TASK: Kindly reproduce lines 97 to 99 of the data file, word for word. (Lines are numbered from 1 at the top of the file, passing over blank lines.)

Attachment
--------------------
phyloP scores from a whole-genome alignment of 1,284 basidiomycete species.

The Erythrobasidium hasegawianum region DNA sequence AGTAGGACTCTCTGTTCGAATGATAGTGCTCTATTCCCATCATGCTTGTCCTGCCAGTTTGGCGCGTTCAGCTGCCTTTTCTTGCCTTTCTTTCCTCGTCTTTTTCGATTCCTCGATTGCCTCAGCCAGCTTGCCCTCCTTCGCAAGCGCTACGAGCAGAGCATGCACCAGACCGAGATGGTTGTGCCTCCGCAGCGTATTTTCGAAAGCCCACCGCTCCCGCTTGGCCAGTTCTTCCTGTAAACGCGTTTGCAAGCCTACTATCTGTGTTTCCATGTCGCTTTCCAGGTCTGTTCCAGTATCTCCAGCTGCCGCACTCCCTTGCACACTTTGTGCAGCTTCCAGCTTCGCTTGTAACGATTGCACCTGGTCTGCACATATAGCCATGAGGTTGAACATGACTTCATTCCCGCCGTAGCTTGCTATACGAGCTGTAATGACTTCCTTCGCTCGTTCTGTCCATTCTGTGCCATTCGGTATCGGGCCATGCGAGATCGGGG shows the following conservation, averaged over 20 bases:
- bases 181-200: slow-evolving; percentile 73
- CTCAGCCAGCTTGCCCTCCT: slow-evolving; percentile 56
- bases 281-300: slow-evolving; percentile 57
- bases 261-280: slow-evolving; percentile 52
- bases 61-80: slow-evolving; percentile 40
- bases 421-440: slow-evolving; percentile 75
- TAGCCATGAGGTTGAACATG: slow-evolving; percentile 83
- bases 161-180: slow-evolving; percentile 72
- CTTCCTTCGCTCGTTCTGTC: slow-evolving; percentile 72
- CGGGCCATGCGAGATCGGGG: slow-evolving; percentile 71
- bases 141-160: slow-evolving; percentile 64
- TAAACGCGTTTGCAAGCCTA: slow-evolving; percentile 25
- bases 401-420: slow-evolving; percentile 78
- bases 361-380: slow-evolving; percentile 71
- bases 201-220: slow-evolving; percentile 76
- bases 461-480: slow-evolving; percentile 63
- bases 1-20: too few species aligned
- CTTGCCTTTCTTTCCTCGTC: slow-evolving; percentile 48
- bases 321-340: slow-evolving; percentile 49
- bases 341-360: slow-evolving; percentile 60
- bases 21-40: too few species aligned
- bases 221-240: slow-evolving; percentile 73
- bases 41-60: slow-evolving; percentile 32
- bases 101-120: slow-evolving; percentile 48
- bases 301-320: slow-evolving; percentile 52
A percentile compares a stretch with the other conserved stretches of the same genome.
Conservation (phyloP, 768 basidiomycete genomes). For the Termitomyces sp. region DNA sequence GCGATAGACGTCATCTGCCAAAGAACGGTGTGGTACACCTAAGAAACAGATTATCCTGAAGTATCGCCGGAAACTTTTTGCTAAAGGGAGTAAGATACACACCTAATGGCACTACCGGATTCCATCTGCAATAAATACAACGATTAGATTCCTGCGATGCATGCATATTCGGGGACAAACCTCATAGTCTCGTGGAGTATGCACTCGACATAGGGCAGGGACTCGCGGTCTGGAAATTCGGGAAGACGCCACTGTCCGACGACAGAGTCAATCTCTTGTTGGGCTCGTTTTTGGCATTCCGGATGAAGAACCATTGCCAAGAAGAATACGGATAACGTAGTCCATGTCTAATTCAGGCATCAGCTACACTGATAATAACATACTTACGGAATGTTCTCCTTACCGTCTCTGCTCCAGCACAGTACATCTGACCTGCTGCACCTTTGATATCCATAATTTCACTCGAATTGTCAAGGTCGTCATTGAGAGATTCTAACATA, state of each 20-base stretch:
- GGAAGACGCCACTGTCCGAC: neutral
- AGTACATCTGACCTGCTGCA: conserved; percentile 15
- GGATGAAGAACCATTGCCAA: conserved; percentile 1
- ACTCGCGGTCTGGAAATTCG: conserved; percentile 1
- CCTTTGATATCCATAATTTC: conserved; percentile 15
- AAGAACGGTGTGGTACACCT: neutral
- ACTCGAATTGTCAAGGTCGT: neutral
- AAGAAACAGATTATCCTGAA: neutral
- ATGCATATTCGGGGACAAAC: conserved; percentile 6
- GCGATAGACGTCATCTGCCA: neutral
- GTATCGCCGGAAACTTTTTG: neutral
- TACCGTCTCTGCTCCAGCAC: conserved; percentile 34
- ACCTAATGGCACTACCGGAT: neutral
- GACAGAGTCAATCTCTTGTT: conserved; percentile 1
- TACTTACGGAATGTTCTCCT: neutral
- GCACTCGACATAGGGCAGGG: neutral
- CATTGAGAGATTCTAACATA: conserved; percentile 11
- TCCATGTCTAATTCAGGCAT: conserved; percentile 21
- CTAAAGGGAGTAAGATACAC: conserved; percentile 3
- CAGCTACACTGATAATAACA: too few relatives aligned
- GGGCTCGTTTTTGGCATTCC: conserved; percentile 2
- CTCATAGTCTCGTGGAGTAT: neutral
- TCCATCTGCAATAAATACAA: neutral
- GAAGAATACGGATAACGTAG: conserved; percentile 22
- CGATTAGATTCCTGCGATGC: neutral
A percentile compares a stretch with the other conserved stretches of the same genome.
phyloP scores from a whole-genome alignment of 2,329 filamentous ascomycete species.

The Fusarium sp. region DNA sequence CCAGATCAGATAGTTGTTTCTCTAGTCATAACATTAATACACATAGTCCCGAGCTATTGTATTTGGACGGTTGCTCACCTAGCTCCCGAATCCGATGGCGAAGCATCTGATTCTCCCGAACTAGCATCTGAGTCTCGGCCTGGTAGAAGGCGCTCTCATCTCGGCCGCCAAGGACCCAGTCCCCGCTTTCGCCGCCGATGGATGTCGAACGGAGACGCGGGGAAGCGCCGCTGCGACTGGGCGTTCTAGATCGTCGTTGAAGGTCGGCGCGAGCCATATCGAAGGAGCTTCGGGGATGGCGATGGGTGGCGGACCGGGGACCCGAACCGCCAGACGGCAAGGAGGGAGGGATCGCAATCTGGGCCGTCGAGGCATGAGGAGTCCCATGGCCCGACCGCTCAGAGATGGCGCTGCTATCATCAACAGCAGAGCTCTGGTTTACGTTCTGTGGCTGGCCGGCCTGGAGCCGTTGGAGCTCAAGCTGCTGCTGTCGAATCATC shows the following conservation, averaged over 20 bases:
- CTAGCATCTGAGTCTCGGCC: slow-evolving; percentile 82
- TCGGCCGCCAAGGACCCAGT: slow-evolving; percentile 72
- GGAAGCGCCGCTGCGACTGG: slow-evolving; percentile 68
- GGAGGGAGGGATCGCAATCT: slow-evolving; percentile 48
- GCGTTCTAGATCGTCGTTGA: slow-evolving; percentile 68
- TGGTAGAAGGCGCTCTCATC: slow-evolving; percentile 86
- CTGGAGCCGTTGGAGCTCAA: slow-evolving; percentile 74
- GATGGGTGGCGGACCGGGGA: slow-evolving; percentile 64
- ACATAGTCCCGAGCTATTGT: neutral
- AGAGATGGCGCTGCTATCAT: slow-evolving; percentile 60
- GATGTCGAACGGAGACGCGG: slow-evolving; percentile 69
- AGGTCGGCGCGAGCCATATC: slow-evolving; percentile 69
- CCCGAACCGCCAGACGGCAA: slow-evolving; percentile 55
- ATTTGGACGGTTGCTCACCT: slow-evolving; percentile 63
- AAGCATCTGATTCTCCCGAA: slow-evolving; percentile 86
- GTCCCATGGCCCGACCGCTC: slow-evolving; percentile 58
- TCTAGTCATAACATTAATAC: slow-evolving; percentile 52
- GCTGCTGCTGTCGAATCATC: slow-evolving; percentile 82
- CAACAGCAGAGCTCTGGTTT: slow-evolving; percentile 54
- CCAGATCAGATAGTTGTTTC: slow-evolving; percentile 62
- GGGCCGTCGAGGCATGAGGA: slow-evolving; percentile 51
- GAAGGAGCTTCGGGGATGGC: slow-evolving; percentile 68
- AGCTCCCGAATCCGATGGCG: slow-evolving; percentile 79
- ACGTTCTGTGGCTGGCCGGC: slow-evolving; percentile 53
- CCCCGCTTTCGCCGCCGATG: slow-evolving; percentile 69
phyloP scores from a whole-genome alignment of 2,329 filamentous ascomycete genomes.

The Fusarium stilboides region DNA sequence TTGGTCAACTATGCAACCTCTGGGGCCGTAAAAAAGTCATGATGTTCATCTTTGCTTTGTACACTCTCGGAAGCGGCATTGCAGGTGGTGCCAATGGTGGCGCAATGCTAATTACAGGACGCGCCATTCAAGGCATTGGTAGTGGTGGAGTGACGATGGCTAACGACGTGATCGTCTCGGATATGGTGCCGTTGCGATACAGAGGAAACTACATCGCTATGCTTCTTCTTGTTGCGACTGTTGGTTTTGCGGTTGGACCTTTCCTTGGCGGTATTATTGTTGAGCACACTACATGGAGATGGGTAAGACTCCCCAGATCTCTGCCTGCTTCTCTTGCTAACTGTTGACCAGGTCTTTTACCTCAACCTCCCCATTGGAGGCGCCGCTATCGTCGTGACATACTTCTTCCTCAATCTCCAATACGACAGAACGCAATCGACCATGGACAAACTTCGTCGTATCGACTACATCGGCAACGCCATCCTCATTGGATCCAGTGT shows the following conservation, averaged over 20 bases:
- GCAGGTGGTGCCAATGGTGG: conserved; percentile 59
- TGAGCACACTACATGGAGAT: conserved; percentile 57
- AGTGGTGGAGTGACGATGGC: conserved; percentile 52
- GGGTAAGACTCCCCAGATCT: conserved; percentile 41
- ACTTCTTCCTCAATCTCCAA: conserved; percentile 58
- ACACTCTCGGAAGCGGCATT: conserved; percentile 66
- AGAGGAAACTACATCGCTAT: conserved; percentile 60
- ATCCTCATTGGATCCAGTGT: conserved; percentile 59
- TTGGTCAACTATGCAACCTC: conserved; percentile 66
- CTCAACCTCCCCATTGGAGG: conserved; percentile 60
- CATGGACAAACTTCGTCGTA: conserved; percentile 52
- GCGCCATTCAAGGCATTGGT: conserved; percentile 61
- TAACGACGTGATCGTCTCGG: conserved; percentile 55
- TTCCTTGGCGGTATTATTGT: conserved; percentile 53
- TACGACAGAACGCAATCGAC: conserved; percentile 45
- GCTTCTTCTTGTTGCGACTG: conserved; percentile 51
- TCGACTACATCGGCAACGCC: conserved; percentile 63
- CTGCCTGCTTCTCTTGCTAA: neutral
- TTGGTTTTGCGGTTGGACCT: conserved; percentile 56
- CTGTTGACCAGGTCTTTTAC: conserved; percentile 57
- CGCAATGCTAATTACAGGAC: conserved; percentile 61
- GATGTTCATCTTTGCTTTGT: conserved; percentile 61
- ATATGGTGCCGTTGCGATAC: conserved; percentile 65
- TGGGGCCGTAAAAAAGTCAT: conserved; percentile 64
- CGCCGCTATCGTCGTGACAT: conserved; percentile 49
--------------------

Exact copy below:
- TAACGACGTGATCGTCTCGG: conserved; percentile 55
- TTCCTTGGCGGTATTATTGT: conserved; percentile 53
- TACGACAGAACGCAATCGAC: conserved; percentile 45